ISLAMABAD: In no mood to clear their outstanding dues, the Centre increasingly appears to be on a collision course with two smaller provinces – Sindh or Khyber-Pakhtunkhwa.
Both the provinces are strongholds of mainstream opposition parties – the Pakistan Tehreek-e-Insaf (PTI) rules K-P while the Pakistan Peoples Party Parliamentarian (PPP-P) is in power in Sindh.
The two provinces have categorically accused the Centre of diverting their share of funds to federal government’s populist development ventures for electioneering purposes.
Lately, Khyber Pakhtunkhwa and Sindh have been pressing the Centre to settle their dues payable under multiple heads by June 30, when the outgoing financial year ends.
Latest figures show that the Centre owes more than Rs200 billion to Sindh and Rs80 billion to K-P.
Sources said that the federal authorities refused to release the outstanding funds contending that funds set aside for provincial development projects increased ‘manifold’ in the new federal budget and that the federating units would get the lion’s share in the new fiscal year 2017-18, starting from July 1.
Budget set aside for development projects in provinces stood at Rs1,112 billion in the new financial year, the highest-ever in Pakistan’s history.
“This is a strange logic,” remarked a source in the K-P government. “We are being denied our due share in the current financial year with the promise that we will get a hefty increase in the next fiscal year. This means that the completion of our projects outlined in the current financial year is uncertain,” he remarked.
Provincial and federal authorities have already held several meetings over the payment of outstanding dues in recent months, but there was no visible progress in this regard.
In May, when China invited chief ministers of all four provinces to attend the One Belt, One Road Summit, the strained relations between the federal and provincial governments started to improve and it was expected that disputes relating to funds would be resolved.
But, things are back to ‘square one’.
Sources in the Sindh government said that the federal government had bluntly conveyed its refusal regarding the release of funds by the end of the outgoing financial year.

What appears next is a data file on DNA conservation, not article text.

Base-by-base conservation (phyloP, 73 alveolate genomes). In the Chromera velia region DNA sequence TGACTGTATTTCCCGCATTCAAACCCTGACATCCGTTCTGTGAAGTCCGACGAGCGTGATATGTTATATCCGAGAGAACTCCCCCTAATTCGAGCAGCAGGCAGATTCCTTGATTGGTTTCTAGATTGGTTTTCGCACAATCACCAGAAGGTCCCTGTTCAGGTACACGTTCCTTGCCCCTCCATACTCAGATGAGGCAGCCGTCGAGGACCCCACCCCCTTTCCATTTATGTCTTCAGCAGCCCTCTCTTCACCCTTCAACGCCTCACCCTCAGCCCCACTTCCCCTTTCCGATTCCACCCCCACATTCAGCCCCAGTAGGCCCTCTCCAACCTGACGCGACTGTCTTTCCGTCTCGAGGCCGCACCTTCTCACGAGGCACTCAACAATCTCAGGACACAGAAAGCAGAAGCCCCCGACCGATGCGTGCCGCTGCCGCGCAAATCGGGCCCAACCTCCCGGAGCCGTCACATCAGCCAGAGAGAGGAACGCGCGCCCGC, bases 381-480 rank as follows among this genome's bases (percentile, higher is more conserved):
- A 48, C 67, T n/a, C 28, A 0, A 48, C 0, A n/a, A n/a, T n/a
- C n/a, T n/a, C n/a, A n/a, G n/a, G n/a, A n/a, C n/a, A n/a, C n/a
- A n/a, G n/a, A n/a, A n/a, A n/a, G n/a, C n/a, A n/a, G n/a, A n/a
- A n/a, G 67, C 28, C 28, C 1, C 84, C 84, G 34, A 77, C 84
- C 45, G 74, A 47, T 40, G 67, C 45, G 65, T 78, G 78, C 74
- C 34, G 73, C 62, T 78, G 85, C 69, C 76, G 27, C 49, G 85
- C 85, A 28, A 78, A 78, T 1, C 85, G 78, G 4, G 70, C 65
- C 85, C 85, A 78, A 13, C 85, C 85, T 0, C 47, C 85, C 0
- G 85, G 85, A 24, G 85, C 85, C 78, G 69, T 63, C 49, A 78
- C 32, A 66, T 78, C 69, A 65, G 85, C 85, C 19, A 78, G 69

A senior official at the CM Sindh Secretariat said that the Sindh chief minister had been trying to secure an appointment for a meeting with the prime minister in a bid to take up the funding issues.
“There has been no positive response until now,” he said.
Media reports suggested that KP Chief Minister Pervaiz Khattak and Sindh CM Murad Ali Shah both tried to take up the issue of funds with the PM on the sidelines of the One Belt One Road Summit in China, but they were told: “This is neither the time nor the place to discuss such issues”.
Leader of the Opposition in the National Assembly Khursheed Shah, of the PPP-P, said: “They (federal government) are creating bureaucratic hurdles, citing lame excuses because they are in no mood to release funds for Sindh. That is because they are spending our share of funds on populist projects to secure votes in the next general election. Simply put, the PML-N government is having a joyride at our expense.”
PM’s Adviser Ameer Muqam denied Sindh’s assertions about the inaccessibility of the PM.
“This is not correct. The PM met chief ministers at recent meetings of the National Security Committee and the Council of Common Interests (CCI). The issues of funds were taken up at the CCI meeting. The PM has assured the CMs that their problems would be addressed. As far as bilateral meetings between the PM and the CMs are concerned, they also take place, periodically.”
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